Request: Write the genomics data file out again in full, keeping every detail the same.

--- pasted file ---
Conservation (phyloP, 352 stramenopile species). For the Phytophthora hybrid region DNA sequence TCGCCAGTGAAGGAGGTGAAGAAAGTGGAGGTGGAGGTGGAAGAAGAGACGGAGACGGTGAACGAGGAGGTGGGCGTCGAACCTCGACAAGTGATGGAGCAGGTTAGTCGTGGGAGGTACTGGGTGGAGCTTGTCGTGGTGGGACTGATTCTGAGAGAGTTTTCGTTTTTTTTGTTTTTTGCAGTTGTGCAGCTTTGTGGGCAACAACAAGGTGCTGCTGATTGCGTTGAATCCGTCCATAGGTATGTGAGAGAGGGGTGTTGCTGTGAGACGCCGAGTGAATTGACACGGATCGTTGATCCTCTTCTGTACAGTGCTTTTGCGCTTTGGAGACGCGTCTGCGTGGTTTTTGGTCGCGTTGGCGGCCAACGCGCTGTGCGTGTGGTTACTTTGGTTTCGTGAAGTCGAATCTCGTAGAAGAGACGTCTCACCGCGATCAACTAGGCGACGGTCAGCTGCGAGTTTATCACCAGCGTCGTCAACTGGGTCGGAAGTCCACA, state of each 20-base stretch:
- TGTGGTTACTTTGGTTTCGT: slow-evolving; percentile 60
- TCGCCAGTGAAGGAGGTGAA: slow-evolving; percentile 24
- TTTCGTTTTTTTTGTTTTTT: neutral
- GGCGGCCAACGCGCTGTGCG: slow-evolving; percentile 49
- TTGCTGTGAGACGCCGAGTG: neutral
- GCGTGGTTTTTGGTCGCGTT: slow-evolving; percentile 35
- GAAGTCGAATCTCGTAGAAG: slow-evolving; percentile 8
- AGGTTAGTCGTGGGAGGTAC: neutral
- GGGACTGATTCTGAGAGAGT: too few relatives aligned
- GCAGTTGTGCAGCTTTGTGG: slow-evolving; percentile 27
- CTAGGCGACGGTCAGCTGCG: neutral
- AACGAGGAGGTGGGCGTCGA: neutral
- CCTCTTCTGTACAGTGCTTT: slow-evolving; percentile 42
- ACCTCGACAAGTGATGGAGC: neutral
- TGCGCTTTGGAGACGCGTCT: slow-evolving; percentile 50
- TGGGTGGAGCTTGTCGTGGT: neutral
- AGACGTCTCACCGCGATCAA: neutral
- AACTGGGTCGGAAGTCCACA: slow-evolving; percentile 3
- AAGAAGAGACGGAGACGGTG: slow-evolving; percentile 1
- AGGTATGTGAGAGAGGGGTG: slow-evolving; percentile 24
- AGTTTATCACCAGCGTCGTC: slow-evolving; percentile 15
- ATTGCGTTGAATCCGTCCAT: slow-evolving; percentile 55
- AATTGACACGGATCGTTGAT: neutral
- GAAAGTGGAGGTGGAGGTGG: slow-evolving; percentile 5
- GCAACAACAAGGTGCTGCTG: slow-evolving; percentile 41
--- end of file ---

Conservation (phyloP, 352 stramenopile species). For the Phytophthora hybrid region DNA sequence TCGCCAGTGAAGGAGGTGAAGAAAGTGGAGGTGGAGGTGGAAGAAGAGACGGAGACGGTGAACGAGGAGGTGGGCGTCGAACCTCGACAAGTGATGGAGCAGGTTAGTCGTGGGAGGTACTGGGTGGAGCTTGTCGTGGTGGGACTGATTCTGAGAGAGTTTTCGTTTTTTTTGTTTTTTGCAGTTGTGCAGCTTTGTGGGCAACAACAAGGTGCTGCTGATTGCGTTGAATCCGTCCATAGGTATGTGAGAGAGGGGTGTTGCTGTGAGACGCCGAGTGAATTGACACGGATCGTTGATCCTCTTCTGTACAGTGCTTTTGCGCTTTGGAGACGCGTCTGCGTGGTTTTTGGTCGCGTTGGCGGCCAACGCGCTGTGCGTGTGGTTACTTTGGTTTCGTGAAGTCGAATCTCGTAGAAGAGACGTCTCACCGCGATCAACTAGGCGACGGTCAGCTGCGAGTTTATCACCAGCGTCGTCAACTGGGTCGGAAGTCCACA, state of each 20-base stretch:
- TGTGGTTACTTTGGTTTCGT: slow-evolving; percentile 60
- TCGCCAGTGAAGGAGGTGAA: slow-evolving; percentile 24
- TTTCGTTTTTTTTGTTTTTT: neutral
- GGCGGCCAACGCGCTGTGCG: slow-evolving; percentile 49
- TTGCTGTGAGACGCCGAGTG: neutral
- GCGTGGTTTTTGGTCGCGTT: slow-evolving; percentile 35
- GAAGTCGAATCTCGTAGAAG: slow-evolving; percentile 8
- AGGTTAGTCGTGGGAGGTAC: neutral
- GGGACTGATTCTGAGAGAGT: too few relatives aligned
- GCAGTTGTGCAGCTTTGTGG: slow-evolving; percentile 27
- CTAGGCGACGGTCAGCTGCG: neutral
- AACGAGGAGGTGGGCGTCGA: neutral
- CCTCTTCTGTACAGTGCTTT: slow-evolving; percentile 42
- ACCTCGACAAGTGATGGAGC: neutral
- TGCGCTTTGGAGACGCGTCT: slow-evolving; percentile 50
- TGGGTGGAGCTTGTCGTGGT: neutral
- AGACGTCTCACCGCGATCAA: neutral
- AACTGGGTCGGAAGTCCACA: slow-evolving; percentile 3
- AAGAAGAGACGGAGACGGTG: slow-evolving; percentile 1
- AGGTATGTGAGAGAGGGGTG: slow-evolving; percentile 24
- AGTTTATCACCAGCGTCGTC: slow-evolving; percentile 15
- ATTGCGTTGAATCCGTCCAT: slow-evolving; percentile 55
- AATTGACACGGATCGTTGAT: neutral
- GAAAGTGGAGGTGGAGGTGG: slow-evolving; percentile 5
- GCAACAACAAGGTGCTGCTG: slow-evolving; percentile 41